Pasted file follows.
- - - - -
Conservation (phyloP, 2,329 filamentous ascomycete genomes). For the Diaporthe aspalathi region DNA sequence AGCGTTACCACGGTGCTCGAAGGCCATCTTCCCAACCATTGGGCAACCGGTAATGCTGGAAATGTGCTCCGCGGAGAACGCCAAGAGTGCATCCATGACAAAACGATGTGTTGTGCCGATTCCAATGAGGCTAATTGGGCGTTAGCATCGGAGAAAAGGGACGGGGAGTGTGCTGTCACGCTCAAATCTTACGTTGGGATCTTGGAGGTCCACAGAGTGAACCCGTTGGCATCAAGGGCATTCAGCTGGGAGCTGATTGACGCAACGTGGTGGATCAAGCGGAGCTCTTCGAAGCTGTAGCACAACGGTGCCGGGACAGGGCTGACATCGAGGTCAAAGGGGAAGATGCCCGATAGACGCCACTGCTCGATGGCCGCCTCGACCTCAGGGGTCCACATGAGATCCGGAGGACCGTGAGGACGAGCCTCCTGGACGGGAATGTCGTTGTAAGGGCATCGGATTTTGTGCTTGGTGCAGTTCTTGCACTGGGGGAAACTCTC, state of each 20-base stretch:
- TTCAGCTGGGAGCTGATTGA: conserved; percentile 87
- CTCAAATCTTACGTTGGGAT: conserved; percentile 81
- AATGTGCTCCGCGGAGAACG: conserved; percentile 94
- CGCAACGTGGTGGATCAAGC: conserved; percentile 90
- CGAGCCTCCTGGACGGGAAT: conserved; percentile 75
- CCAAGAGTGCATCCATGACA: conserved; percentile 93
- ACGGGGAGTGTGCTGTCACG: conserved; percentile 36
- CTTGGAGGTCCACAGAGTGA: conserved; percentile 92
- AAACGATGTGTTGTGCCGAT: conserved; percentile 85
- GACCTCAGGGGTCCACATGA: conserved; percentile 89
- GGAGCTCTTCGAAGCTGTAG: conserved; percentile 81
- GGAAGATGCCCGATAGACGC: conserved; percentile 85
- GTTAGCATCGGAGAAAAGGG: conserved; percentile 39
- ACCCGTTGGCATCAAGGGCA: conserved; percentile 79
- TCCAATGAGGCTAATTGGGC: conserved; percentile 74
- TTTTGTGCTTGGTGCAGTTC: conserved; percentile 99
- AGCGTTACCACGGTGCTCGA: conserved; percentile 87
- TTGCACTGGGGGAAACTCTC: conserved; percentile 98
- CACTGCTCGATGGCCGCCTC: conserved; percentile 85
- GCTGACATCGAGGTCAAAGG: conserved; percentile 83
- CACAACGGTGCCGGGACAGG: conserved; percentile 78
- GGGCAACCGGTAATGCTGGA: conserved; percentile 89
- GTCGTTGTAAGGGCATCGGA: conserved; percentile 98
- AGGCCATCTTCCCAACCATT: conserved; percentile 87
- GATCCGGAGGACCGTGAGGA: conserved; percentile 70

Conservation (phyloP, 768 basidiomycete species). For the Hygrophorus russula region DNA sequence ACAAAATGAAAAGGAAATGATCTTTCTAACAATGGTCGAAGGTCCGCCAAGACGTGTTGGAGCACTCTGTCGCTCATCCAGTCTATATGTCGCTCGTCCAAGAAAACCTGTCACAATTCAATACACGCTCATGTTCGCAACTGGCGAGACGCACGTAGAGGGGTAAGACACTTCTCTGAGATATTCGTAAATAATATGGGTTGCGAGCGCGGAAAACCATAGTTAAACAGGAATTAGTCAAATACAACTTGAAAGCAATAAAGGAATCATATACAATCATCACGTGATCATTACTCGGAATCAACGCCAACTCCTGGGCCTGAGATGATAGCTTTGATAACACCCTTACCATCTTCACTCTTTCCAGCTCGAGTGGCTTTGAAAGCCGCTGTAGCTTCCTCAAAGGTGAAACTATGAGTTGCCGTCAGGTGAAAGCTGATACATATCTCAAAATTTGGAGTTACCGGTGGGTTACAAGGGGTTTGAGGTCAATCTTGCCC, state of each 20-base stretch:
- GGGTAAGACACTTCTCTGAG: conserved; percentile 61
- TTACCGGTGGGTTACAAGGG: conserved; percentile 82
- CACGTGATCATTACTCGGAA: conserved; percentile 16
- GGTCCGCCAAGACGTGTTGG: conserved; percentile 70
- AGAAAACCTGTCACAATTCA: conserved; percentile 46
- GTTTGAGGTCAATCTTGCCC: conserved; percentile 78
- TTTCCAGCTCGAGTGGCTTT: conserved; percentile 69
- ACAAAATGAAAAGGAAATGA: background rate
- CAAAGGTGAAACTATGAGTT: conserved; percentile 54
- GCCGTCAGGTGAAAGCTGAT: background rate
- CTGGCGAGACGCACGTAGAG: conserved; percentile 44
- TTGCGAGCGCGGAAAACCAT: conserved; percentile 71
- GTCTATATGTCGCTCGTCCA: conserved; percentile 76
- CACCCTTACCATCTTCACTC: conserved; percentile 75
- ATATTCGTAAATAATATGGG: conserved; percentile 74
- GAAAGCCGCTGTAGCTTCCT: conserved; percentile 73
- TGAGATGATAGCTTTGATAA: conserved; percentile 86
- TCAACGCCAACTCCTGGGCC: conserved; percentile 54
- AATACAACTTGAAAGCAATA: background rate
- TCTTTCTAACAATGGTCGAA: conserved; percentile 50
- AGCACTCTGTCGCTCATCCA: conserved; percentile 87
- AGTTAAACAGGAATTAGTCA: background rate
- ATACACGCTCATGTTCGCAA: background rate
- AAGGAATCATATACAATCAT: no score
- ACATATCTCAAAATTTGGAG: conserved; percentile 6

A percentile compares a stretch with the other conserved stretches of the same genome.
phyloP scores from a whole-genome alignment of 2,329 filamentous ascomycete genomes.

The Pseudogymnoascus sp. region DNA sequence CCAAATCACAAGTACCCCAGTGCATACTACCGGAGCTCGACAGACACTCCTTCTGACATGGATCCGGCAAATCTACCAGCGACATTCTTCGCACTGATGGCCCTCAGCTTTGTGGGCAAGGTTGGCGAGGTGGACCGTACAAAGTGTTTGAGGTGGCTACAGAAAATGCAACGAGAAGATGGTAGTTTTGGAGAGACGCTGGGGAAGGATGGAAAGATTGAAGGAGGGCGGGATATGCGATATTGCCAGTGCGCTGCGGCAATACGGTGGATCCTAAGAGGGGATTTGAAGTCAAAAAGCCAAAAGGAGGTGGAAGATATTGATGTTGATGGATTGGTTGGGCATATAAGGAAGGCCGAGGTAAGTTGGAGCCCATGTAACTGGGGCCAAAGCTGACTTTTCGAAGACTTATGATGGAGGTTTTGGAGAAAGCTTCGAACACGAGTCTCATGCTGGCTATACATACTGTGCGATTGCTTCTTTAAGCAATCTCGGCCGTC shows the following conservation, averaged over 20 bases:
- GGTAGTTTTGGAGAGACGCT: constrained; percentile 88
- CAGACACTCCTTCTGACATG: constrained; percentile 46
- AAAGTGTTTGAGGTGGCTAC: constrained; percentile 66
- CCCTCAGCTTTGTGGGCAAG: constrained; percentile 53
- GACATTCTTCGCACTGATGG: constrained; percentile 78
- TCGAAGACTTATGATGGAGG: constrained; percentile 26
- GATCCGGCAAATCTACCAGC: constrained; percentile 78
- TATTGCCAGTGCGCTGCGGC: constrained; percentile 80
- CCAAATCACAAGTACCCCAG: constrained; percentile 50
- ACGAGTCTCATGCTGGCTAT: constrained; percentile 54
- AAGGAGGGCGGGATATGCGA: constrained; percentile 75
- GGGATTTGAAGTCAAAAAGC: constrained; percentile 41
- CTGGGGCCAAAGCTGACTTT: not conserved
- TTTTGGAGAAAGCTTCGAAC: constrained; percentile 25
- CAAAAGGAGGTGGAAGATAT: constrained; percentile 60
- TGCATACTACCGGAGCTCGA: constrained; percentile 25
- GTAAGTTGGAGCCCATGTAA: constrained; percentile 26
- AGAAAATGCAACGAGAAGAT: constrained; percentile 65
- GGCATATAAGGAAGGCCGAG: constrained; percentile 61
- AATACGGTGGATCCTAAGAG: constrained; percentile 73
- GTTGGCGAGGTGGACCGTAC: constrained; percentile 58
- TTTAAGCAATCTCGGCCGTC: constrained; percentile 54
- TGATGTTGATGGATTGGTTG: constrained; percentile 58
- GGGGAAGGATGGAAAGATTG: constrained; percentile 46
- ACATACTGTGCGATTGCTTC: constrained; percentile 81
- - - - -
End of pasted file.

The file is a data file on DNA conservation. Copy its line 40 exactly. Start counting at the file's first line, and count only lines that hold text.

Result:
- GTCTATATGTCGCTCGTCCA: conserved; percentile 76